#fred astaire Tumblr posts

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  • They Can!t Take That Away from me.flv

    #they can't take that away from me #ginger rogers#fred astaire#musical #cecil gershwin palmer
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  • Fred Astaire & Ginger Rogers (Tap Dance)

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  • Performed by: Fred Astaire and Audrey Hepburn

    Number: “Funny Face”

    Choreographers: Fred Astaire and Eugene Loring

    Style: Broadway

    From: Funny Face (1957)

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    Fred Astaire and Ginger Rogers

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  • Astaire Fred Bojangles of Harlem from Swing Time 1936

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  • Dance Class - Swing Time (1936)

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    Funny Face (1957)

    • starring Audrey Hepburn, Fred Astaire, Kay Thompson
    • Book-loving empathicalist Jo Stockton’s simple academic life is brutally interrupted by a chance encounter with Dick Avery, a fashion photographer, who convinces her to become Quality magazine’s new face for a unique collection. The duo travel with the Quality team to Paris, where Jo discovers that her rising feelings for Avery, her dedication to philosophy, and her contract as a model may not come together as easily as she thought.
    • I should preface this review by saying I’m not much for musicals, so it may just be me but I found the music numbers to be, at times, somewhat meaningless and drawn out. Song and dance in film strike me as very emotional scenes, and there was a pretty heavy mix of emotion-laden songs and arbitrary songs. When the characters were genuinely conveying their feelings in a way only singing and dancing can fully portray, I was drawn in and really appreciated the songs, but very often it seemed like they were dancing just to show their abilities as dancers. The first half of the movie felt like it moved far too quickly, and there wasn’t any build-up to the conclusions each character reached; for example, Jo went from being absolutely livid at Dick Avery for ruining her bookstore to singing about how in love she was with him in under a minute, just because he kissed her. I know it’s a product of the time but even for that it felt rushed. The second half was a much more natural progression that I was readily drawn into, and it was easier to see and feel the character development occur. It was certainly romantic throughout the film, but the ending truly felt like real love. 5/10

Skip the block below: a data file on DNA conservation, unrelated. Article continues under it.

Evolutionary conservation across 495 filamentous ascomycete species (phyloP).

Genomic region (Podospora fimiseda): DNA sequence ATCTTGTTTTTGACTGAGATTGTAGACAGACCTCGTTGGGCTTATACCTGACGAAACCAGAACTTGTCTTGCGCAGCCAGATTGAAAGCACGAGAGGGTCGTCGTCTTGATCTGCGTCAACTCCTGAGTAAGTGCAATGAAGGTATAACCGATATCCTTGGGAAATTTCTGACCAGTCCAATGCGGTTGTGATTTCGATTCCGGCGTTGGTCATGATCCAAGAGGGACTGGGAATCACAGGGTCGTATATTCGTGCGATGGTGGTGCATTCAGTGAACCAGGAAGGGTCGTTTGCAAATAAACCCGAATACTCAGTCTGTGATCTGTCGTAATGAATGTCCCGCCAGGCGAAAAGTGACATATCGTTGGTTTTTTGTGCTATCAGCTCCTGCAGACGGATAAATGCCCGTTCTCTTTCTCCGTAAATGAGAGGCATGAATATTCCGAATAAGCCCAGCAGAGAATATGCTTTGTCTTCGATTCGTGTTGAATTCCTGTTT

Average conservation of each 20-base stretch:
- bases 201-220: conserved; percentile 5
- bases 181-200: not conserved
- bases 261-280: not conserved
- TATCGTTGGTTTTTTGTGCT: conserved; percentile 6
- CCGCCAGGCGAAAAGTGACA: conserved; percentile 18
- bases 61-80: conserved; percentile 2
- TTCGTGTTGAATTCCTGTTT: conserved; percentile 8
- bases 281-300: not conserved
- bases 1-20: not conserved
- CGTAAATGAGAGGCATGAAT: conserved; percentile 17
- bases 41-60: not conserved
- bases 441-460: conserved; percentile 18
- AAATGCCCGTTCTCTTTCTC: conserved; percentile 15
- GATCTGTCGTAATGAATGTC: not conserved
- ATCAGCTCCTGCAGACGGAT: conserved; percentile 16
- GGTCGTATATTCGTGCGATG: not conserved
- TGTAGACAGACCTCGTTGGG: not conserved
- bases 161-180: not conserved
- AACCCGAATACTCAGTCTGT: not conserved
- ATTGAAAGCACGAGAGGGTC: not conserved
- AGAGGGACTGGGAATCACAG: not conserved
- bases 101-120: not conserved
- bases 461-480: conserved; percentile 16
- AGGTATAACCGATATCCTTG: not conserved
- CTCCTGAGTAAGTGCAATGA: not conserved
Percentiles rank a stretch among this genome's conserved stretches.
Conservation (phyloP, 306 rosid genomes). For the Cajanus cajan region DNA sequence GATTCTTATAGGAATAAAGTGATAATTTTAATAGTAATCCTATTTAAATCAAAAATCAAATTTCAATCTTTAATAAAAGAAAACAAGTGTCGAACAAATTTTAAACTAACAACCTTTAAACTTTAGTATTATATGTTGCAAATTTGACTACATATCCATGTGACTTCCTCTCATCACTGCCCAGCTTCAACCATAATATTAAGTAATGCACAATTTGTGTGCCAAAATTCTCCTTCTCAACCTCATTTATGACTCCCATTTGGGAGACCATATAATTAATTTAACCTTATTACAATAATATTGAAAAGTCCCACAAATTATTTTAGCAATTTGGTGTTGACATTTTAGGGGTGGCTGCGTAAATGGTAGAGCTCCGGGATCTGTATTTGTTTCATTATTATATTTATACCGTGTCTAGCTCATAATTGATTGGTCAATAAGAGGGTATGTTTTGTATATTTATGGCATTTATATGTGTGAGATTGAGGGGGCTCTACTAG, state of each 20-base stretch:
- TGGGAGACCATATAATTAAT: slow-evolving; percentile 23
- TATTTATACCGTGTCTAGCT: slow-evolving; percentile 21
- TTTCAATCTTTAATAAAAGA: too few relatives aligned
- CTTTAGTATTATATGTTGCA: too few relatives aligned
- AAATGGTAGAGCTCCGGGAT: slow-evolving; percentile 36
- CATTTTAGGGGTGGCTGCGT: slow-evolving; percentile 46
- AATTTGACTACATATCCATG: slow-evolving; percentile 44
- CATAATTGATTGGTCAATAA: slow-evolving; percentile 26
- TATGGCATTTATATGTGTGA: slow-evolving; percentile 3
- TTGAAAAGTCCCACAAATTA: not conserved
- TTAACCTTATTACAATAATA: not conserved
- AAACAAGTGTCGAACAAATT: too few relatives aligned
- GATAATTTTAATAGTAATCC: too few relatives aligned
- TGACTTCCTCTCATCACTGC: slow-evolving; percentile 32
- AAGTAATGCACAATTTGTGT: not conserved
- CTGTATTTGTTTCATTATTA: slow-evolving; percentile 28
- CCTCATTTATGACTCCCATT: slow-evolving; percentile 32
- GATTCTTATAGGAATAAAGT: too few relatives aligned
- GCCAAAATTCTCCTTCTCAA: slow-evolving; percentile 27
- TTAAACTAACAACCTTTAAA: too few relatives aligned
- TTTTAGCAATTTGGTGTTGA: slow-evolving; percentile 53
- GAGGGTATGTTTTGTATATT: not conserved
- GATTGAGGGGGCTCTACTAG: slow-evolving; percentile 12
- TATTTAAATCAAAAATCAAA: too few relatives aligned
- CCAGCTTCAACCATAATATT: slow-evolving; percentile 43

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    An Inspector Calls (2015)

    • TW: suicide by poison (on screen), rape
    • starring David Thewlis, Sophie Rundle, Ken Stott, Miranda Richardson, Chloe Pirrie, Finn Cole, Kyle Soller
    • Based on J.B. Priestley’s play of the same title, this film investigates an upper class Edwardian family through the lens of Inspector Goole, a mysterious police inspector seeking to uncover the events that led to the death of Eva Smith. The Birlings all have personal ties to Eva in the years leading up to her death, which are uncovered one by one by the meticulous and straightforward inspector in an effort to teach the family about their carelessness and selfishness.